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Template:For Template:Federal Bureau of Investigation The Special Intelligence Service was a covert counterintelligence branch of the United States Federal Bureau of Investigation (FBI) located in South America during World War Two. It was established during the term of President Franklin D. Roosevelt to monitor Axis activities in Central and South America.

In 1934, President Roosevelt began to grow concerned about activities of Nazi groups within the United States. The FBI was ordered to begin investigating these groups operating within the country. The goal of this work was to determine if foreign agents were working within these American Nazi groups.

In 1940, the government decided to expand the scope of this mission. There were more than 1.5 million expatriate Germans living in South America, including Argentina and Brazil. As a result this area had become an active area of Axis espionage, propaganda and sabotage. In June 1940, President Roosevelt ordered the formation of the Special Intelligence Service to monitor these activities.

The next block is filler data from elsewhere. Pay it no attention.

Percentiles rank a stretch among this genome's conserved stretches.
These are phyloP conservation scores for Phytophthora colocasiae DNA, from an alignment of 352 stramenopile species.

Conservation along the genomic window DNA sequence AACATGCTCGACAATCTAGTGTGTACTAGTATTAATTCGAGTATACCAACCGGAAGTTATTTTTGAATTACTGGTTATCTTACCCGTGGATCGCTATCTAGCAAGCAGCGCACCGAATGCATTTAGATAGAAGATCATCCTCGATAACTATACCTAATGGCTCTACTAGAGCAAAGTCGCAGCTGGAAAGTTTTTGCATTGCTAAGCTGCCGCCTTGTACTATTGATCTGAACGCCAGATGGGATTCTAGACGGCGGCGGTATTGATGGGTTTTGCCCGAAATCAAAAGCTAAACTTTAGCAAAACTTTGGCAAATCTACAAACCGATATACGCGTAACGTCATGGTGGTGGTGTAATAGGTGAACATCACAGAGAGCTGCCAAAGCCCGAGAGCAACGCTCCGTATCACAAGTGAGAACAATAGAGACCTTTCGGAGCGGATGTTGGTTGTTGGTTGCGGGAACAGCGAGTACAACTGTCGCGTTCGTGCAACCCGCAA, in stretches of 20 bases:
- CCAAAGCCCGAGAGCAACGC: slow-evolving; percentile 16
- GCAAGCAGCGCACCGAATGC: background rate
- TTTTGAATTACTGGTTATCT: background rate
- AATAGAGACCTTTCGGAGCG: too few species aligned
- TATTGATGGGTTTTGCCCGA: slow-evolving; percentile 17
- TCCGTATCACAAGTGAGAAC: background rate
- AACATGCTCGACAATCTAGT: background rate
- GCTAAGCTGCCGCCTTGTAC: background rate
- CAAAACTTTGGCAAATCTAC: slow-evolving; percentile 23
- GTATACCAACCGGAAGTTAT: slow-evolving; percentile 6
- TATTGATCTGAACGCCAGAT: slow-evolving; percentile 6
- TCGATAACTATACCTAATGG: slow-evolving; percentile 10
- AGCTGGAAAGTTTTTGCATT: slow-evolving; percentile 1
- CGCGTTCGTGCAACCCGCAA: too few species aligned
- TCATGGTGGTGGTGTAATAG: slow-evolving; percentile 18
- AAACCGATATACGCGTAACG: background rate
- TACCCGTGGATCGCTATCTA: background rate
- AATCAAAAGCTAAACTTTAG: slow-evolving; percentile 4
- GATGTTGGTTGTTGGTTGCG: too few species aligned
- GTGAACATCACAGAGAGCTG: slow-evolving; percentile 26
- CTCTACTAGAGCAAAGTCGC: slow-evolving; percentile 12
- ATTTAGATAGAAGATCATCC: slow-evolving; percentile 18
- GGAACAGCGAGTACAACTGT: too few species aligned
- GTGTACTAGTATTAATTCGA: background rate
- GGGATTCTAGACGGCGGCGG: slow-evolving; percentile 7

The headquarters of this organization was located on the 44th floor of the International Building, in the Rockefeller Center plaza, New York. The front for the organization was actually an operating law firm. It took some time to become fully operational, due to language and cultural differences, but within a year the SIS had a number of agents in place under various covers.

This organization placed more than 340 undercover agents in regions of Latin America. They operated for seven years, and by 1946 a total of 887 axis spies had been discovered. Also found were 281 agents of axis propaganda, 222 smugglers shipping important war materials, and more than 100 saboteurs and other operatives. It located 24 secret Axis radio stations and confiscated 40 radio transmitters and 18 receiving sets.[1]

Following the war the SIS was disbanded, having been in operation in the years 1940-1946. After it was disbanded, its region of operation was incorporated in those of the newly-formed Central Intelligence Agency.

George W. Hall, was an F.B.I. agent in Colombia during WWII who defied Hoover's order prohibiting having his wife go there to live with him.


See also[]

  • The Office of Special Investigations is a unit within the Criminal Division of the United States Department of Justice which detects and investigates individuals who took part in state sponsored-acts committed in violation of public international law, such as crimes against humanity. The OSI primarily focused on acts by Nazis abroad before and during World War II, and who subsequently entered, or seek to enter, the United States illegally or fraudulently.

External links[]

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